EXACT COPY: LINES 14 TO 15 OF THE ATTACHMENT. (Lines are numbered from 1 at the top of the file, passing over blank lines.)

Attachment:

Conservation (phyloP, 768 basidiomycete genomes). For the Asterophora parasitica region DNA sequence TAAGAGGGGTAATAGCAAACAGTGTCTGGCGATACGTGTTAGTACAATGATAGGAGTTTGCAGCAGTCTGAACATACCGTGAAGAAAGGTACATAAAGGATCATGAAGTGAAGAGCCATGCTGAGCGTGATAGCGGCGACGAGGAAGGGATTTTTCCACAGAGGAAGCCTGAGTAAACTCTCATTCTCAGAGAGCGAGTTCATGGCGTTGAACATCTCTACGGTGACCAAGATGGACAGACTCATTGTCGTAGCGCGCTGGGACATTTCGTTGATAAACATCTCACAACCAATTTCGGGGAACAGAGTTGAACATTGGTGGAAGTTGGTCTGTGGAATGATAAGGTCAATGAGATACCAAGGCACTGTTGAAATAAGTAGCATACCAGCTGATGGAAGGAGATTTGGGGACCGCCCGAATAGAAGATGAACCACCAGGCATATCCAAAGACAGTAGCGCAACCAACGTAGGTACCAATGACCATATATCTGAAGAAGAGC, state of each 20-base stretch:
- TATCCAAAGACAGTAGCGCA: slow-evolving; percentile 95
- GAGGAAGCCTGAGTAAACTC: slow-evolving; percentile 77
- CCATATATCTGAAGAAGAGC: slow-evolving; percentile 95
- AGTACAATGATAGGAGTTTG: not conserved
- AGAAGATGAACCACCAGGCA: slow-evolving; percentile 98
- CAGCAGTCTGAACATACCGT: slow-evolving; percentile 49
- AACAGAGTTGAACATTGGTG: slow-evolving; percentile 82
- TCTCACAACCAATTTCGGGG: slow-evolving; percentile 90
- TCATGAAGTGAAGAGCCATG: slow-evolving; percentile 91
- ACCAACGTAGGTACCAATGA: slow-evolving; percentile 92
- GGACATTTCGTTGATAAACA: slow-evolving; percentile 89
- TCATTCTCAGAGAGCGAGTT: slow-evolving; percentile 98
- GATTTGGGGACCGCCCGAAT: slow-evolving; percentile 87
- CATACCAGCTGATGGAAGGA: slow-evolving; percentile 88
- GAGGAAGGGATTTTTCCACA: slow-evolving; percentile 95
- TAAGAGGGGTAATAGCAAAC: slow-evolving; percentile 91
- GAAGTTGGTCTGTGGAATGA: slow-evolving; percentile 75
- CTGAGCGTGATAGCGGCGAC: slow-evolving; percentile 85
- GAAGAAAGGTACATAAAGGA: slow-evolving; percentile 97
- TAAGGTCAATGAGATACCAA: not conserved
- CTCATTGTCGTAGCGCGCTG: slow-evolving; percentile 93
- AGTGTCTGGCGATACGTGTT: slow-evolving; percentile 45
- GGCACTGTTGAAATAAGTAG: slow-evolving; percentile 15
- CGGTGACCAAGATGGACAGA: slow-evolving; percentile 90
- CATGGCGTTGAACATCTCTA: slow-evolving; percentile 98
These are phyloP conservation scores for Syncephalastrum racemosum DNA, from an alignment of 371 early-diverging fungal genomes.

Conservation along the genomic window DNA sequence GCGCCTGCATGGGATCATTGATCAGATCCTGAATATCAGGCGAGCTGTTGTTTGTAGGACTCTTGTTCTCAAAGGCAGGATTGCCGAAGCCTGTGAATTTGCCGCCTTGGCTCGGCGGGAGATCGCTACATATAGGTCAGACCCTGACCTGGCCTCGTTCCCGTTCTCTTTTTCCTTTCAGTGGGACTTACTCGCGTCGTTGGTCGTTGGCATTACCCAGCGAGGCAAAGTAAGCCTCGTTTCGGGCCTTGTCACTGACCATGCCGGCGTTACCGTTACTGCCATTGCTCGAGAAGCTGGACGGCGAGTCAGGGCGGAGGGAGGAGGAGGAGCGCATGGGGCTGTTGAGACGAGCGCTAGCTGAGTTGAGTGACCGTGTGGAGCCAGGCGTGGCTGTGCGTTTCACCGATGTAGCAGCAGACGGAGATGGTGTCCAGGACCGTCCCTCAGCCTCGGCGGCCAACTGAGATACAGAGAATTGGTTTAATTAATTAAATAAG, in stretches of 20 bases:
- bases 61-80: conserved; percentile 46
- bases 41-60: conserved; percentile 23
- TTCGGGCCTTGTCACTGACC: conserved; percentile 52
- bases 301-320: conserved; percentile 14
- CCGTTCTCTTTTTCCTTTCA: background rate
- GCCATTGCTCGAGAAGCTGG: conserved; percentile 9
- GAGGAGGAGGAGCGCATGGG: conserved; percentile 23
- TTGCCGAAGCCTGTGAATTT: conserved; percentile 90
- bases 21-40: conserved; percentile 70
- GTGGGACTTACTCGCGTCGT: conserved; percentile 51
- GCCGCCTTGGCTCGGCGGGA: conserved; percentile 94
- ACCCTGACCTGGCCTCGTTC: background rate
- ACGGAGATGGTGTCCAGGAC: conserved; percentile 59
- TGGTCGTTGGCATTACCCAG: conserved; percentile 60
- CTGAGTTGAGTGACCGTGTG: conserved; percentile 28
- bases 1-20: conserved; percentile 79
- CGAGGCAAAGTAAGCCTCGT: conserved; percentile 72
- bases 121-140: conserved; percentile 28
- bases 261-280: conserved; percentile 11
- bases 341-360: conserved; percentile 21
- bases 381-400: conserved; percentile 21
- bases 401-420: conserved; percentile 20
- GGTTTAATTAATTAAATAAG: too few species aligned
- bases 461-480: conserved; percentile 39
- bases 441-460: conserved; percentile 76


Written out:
- GATTTGGGGACCGCCCGAAT: slow-evolving; percentile 87
- CATACCAGCTGATGGAAGGA: slow-evolving; percentile 88